Kusema lives outside of Kwale town, in Kwale county. Kwale county is located on the Kenyan coast near the border of Tanzania. While beekeeping has not historically been a major activity in the region, the mangrove swamps closer to the coast and large passion fruit farms inland provide bees with robust sources of nectar. Though most farmers in the area are new to beekeeping, many are very enthusiastic about keeping bees.
Kusema has been farming for six years and is currently growing eucalyptus trees. He is excited to work with Honey Care Africa because he enjoys the training sessions and the chance to learn about beekeeping and he is happy to start beekeeping because it is a good source of income.
This is Kusema's first loan and he plans to use the income generated by his hives to start more tree plantations. Kusema is working very hard these days and for good reason: when asked about his hopes and dreams for the future, he said he intends to "raise funds to pay the dowry, so I can marry my girlfriend."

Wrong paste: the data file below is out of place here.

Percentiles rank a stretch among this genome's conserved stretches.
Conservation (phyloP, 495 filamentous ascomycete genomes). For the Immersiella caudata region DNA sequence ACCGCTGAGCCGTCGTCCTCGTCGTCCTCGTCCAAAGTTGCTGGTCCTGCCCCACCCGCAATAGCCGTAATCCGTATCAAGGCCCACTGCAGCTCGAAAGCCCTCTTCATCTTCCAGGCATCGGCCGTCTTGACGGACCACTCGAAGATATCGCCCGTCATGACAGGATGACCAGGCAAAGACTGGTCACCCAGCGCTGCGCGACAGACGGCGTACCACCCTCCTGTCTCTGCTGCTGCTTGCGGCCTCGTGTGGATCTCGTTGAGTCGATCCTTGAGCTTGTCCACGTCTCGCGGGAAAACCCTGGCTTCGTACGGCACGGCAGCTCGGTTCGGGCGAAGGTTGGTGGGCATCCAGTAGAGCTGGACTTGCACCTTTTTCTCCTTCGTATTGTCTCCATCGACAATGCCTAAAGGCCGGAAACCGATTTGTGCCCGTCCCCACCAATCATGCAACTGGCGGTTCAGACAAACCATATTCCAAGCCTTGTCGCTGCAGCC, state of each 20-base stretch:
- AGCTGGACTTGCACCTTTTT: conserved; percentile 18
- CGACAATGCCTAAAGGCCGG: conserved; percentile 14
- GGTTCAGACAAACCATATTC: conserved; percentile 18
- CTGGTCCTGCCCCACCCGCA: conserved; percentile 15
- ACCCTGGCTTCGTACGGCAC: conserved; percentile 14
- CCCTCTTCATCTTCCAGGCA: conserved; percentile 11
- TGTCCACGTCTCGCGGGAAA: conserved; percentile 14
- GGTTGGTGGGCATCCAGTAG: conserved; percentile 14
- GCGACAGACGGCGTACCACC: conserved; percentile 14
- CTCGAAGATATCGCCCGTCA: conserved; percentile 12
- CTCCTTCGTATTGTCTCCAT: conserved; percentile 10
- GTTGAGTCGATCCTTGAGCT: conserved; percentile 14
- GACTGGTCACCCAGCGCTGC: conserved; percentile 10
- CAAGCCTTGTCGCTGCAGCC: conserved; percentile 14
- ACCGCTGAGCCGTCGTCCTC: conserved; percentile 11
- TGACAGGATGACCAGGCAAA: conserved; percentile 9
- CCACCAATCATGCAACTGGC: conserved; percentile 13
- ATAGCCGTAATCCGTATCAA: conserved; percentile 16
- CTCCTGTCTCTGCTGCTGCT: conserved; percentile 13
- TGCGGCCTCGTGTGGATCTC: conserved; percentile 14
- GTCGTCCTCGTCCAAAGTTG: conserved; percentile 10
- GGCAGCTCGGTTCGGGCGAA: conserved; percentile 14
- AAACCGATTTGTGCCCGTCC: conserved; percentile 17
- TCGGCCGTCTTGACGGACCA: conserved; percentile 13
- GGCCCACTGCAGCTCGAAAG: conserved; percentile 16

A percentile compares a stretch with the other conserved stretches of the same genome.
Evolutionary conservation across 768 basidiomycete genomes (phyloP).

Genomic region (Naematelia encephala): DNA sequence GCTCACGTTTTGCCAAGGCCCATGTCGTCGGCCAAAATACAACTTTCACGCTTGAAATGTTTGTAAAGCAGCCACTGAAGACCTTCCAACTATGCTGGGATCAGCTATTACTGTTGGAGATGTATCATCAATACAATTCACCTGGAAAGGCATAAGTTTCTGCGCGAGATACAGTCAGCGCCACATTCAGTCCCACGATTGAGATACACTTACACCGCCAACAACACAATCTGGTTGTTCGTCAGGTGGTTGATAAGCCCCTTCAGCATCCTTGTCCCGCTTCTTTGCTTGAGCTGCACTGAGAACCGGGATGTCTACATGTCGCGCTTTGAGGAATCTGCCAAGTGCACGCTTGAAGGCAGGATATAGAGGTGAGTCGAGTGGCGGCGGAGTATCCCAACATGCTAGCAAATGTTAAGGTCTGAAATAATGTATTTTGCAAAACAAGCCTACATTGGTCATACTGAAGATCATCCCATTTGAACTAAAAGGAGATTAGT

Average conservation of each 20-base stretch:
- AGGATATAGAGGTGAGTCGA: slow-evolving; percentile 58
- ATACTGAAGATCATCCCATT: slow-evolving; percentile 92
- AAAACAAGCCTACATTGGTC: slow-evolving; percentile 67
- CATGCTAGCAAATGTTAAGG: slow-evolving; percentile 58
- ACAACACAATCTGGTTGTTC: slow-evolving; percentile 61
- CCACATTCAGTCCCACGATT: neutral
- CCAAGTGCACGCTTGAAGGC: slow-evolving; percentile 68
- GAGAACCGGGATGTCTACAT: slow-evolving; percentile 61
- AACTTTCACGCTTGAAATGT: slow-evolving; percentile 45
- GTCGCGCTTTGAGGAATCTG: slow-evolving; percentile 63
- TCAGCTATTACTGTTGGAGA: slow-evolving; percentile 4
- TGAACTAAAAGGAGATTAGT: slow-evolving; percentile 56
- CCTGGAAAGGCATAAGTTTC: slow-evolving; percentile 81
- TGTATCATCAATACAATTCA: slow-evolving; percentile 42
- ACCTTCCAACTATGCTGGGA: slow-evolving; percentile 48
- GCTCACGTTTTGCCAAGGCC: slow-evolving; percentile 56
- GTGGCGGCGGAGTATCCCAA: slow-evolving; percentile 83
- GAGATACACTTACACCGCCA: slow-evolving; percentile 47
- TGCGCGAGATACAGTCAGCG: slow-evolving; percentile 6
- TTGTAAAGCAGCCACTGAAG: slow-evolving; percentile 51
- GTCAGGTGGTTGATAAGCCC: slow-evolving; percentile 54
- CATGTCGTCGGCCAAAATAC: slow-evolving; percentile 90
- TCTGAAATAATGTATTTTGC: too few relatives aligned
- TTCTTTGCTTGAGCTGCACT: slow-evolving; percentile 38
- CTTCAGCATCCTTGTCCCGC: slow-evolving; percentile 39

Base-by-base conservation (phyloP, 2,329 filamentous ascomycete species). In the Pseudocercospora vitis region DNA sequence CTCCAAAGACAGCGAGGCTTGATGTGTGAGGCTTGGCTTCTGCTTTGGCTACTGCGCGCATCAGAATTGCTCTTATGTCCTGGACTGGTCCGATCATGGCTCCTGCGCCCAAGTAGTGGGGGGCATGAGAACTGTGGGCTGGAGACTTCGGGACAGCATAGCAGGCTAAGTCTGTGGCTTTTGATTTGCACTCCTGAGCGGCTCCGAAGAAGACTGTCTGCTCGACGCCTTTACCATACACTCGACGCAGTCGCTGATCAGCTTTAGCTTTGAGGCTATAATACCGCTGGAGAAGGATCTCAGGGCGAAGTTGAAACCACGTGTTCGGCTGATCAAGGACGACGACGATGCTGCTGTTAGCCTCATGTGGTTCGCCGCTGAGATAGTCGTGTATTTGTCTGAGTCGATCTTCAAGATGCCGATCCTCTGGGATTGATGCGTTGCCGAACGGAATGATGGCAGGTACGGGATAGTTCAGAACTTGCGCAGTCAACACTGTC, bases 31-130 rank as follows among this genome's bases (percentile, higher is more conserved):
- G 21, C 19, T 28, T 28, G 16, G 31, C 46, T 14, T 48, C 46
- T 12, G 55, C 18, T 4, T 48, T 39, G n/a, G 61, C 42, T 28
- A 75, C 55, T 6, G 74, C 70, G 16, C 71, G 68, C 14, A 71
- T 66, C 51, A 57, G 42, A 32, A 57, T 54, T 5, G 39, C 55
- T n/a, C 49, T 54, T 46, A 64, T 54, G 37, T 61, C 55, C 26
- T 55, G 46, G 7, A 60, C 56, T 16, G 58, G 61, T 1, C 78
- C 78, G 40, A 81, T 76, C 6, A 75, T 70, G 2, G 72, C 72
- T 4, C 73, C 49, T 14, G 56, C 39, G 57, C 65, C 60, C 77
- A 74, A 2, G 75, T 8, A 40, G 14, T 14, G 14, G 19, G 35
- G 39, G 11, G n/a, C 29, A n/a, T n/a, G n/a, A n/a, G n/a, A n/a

About Honey Care Africa
Honey Care Africa (HCA) is a for-profit social enterprise that trains smallholder farmers to become commercial honey producers and provides ongoing support for hive owners. Founded in Kenya in 2000, it is a member of the World Fair Trade Organization and aims to increase the income of rural farmers throughout East Africa.
Kiva lenders’ funds will help HCA make loans in the form of a certain number of beehives per family to jumpstart income. This new approach will simplify the process of hive purchase and honey production and will enable HCA to reach many more farmers. Farmers will repay the organization the same way they would for a typical loan.
This Kiva loan will be used to provide borrowers with needed goods or services, as opposed to cash or financial credit.